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Open Water Swimming in Elite Triathletes: Physiological and Biomechanical Determinants.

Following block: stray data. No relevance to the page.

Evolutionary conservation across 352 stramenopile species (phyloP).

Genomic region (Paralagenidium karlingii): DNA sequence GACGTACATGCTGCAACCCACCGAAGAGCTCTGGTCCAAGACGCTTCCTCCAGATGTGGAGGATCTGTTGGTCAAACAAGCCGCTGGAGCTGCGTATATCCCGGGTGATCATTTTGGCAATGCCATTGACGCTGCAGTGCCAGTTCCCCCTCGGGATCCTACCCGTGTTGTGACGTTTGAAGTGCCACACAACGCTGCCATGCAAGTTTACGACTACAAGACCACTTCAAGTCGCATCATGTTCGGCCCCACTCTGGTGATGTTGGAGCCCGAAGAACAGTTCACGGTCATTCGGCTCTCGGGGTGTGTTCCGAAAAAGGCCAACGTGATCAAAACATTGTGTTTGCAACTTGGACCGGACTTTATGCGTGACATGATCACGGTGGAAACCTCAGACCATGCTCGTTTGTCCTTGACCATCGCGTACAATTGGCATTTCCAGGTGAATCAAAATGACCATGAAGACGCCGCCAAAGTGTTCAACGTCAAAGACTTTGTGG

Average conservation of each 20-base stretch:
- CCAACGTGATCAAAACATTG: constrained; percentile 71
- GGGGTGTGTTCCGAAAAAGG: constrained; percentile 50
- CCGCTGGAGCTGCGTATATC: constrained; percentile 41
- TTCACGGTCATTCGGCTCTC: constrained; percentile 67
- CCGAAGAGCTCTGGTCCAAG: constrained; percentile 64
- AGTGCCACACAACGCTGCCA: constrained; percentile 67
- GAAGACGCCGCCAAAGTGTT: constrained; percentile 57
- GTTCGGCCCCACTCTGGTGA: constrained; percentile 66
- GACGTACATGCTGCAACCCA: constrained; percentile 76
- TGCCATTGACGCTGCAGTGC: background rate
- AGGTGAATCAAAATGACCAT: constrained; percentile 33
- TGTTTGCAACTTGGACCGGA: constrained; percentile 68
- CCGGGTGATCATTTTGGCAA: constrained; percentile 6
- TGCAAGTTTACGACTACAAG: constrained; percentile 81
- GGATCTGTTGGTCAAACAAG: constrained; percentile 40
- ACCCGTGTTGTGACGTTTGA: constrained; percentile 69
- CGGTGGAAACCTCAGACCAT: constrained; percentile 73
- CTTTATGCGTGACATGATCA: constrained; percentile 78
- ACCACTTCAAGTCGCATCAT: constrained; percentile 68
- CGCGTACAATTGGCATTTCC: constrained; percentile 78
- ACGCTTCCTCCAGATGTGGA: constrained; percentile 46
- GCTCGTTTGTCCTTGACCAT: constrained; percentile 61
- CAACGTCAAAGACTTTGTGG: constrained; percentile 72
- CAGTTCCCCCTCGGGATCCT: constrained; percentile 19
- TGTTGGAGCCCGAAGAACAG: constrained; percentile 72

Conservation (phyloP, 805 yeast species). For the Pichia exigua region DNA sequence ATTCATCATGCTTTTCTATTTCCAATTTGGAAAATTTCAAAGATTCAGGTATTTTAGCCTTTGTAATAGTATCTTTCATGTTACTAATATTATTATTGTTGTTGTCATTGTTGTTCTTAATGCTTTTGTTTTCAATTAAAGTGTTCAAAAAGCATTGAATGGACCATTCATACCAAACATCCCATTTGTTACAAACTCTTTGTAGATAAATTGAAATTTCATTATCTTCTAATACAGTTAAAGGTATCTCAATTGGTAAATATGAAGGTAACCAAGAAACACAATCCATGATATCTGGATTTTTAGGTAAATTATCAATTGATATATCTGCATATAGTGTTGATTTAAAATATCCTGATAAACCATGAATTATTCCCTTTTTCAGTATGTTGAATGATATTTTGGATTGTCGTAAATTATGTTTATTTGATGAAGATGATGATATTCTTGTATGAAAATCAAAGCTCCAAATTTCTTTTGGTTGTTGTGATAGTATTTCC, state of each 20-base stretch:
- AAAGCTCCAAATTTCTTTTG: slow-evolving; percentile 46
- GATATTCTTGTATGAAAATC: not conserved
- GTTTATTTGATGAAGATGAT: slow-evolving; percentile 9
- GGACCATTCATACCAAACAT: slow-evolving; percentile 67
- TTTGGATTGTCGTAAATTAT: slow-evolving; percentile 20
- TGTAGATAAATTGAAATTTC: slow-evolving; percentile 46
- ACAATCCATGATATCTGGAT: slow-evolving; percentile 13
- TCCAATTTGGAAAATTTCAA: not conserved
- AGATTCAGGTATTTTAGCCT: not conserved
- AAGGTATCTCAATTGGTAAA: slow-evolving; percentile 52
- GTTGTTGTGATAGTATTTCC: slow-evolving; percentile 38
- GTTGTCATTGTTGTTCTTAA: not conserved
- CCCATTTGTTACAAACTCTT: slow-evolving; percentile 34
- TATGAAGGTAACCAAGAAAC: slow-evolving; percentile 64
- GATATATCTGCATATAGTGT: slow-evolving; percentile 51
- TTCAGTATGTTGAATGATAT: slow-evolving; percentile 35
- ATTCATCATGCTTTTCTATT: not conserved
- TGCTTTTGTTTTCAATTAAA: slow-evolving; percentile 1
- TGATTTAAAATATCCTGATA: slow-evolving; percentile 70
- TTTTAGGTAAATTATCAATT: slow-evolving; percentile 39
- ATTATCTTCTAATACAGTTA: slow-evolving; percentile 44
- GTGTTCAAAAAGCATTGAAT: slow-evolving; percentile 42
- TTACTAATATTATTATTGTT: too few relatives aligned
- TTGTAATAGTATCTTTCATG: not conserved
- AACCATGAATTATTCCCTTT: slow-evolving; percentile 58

This study aimed (i) to analyze the 1500 m open water swimming performance, (ii) to examine the associations between physiological and biomechanical variables with swimming performance, and (iii) to determine which variables can predict swimming performance in triathletes. Fourteen elite triathletes (23.4±3.8 y) performed a 1500 m test in open water swimming conditions. Swimming performance was assessed using World Aquatics Points Scoring, and data were obtained from the 1500 m open water swimming test. Heart rate, end-exercise oxygen uptake (EE˙VO2 ) and blood lactate concentrations were measured. The initial 250 m of the 1500 m swimming test presented the highest values of biomechanical variables in males (i. e. swimming speed, stroke rate (SR), length (SL), index (SI)). A decrease in SL was observed in the last 250 m in both sexes. Positive association were found between EE˙VO2 (r=0.513; p =0.030), swimming speed (r=0.873; p <0.001) and SI (r=0.704; p =0.002) with swimming performance. In contrast, time constant of the oxygen uptake (r=-0.500; p =0.034) and buoy-turn times (r=-0.525; p =0.027) were negatively associated with performance. SI was the main predictor ( R 2 =0.495) of open water swimming performance in triathletes. In conclusion, triathletes and coaches must conduct open water training sessions to maximize SI (i. e. swimming efficiency).

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